Dell buys application modernization firm Clerity

The deal will give Dell technology for re-hosting mainframe applications

Dell said Tuesday it has purchased application modernization vendor Clerity Solutions, in its second enterprise software-related acquisition news this week.

On Monday, Dell announced it had agreed to buy Wyse Technology, maker of software and hardware for thin clients. Now the Clerity deal, whose financial terms were not disclosed, will give Dell technology for transitioning applications now running on older mainframe systems to newer architectures, including cloud hosting platforms.

[ Also announced this week: Dell to buy thin-client company Wyse Technology. | Discover what's new in business applications with InfoWorld's Technology: Applications newsletter. | Get the latest insight on the tech news that matters from InfoWorld's Tech Watch blog. ]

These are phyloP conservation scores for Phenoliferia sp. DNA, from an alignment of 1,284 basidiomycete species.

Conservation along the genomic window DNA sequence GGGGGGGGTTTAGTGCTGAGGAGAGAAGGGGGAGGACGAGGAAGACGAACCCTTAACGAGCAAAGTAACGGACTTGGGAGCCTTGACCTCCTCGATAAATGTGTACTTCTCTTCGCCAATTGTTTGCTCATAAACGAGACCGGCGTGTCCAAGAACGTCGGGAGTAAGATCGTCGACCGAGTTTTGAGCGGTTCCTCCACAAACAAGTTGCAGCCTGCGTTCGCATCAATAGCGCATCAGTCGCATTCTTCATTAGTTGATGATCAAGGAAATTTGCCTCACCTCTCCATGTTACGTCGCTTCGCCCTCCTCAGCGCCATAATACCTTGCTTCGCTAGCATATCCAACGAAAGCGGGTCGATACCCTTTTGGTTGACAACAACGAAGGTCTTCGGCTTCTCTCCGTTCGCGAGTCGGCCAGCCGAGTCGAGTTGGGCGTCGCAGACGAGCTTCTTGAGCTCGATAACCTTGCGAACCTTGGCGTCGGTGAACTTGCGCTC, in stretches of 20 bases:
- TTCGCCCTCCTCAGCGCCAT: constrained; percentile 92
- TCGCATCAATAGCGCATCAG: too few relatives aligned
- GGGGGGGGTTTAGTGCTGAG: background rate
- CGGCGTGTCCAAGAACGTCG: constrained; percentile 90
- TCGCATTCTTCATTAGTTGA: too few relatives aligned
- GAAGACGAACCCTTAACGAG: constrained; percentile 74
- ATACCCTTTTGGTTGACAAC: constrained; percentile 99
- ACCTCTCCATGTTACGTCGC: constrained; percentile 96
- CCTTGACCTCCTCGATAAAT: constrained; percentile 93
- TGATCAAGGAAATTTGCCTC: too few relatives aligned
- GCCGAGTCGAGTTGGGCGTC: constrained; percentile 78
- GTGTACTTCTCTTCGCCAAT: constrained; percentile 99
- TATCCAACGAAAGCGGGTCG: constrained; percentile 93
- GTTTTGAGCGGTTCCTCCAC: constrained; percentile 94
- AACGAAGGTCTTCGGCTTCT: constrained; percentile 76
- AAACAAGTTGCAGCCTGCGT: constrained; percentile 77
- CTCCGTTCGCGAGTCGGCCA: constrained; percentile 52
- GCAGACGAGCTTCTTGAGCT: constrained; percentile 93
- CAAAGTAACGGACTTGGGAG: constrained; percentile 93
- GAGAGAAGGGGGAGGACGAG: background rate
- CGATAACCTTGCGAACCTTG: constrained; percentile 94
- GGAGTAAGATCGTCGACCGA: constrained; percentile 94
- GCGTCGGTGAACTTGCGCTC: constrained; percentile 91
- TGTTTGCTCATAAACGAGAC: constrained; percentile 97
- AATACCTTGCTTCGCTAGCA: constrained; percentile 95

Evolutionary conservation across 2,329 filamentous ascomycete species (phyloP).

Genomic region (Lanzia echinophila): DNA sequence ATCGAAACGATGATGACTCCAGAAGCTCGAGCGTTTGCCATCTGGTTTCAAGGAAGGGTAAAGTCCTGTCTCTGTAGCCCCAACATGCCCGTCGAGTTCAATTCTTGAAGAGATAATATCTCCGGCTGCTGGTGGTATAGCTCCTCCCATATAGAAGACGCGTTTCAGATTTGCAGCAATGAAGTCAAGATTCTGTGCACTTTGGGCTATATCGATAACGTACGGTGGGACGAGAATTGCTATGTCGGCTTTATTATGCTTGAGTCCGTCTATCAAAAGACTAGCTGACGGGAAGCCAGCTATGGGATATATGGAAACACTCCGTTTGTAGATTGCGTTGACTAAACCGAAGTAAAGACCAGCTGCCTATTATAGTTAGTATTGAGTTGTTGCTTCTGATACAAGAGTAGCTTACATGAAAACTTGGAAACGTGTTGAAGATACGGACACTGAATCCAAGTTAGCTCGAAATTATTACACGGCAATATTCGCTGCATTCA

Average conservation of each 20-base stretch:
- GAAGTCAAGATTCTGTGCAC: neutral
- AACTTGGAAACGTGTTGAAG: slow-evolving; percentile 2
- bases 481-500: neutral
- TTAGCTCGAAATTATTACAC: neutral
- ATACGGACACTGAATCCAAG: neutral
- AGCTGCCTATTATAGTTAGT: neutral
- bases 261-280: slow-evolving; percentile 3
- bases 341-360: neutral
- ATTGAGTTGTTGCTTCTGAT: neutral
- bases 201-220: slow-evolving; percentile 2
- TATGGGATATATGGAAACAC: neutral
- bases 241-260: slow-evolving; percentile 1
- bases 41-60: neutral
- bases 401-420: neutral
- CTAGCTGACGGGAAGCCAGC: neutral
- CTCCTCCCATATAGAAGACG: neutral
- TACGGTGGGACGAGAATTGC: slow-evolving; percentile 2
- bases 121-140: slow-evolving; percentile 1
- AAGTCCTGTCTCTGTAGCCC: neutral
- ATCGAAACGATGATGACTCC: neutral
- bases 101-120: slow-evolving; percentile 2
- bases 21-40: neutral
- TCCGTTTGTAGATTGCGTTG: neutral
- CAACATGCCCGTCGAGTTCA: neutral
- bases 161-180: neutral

Clerity's tools automate the migration of legacy applications to new systems, reducing the amount of re-testing and staff training, according to a statement.

The Chicago company has about 70 workers, who will become part of Dell's services division. It competes with vendors such as Micro Focus and CA Technologies.

Earlier this year, Dell tapped former CA Technologies CEO John Swainson to lead a newly formed software division. Observers expected Swainson to begin making a number of acquisitions to build out the business, as he was known for doing at CA, with a focus on system management and cloud services.

While Dell's applications strategy has seemed geared more toward smaller and medium-sized businesses versus the large enterprises that are more likely to be using mainframes, the Clerity deal doesn't signal a schism, said analyst Ray Wang, CEO of Constellation Research.

"While they're trying to get to the SMBs, they're also in the enterprise when you think of the size of contracts they have, as well the public sector with the government," he said.

Swainson also clearly sees value in the mainframe modernization market, according to Wang. "There's still a lot of money to be made just managing application lifecycle," he said. "[Customers] are trying to automate these application lifecycle processes so they can go do something else."

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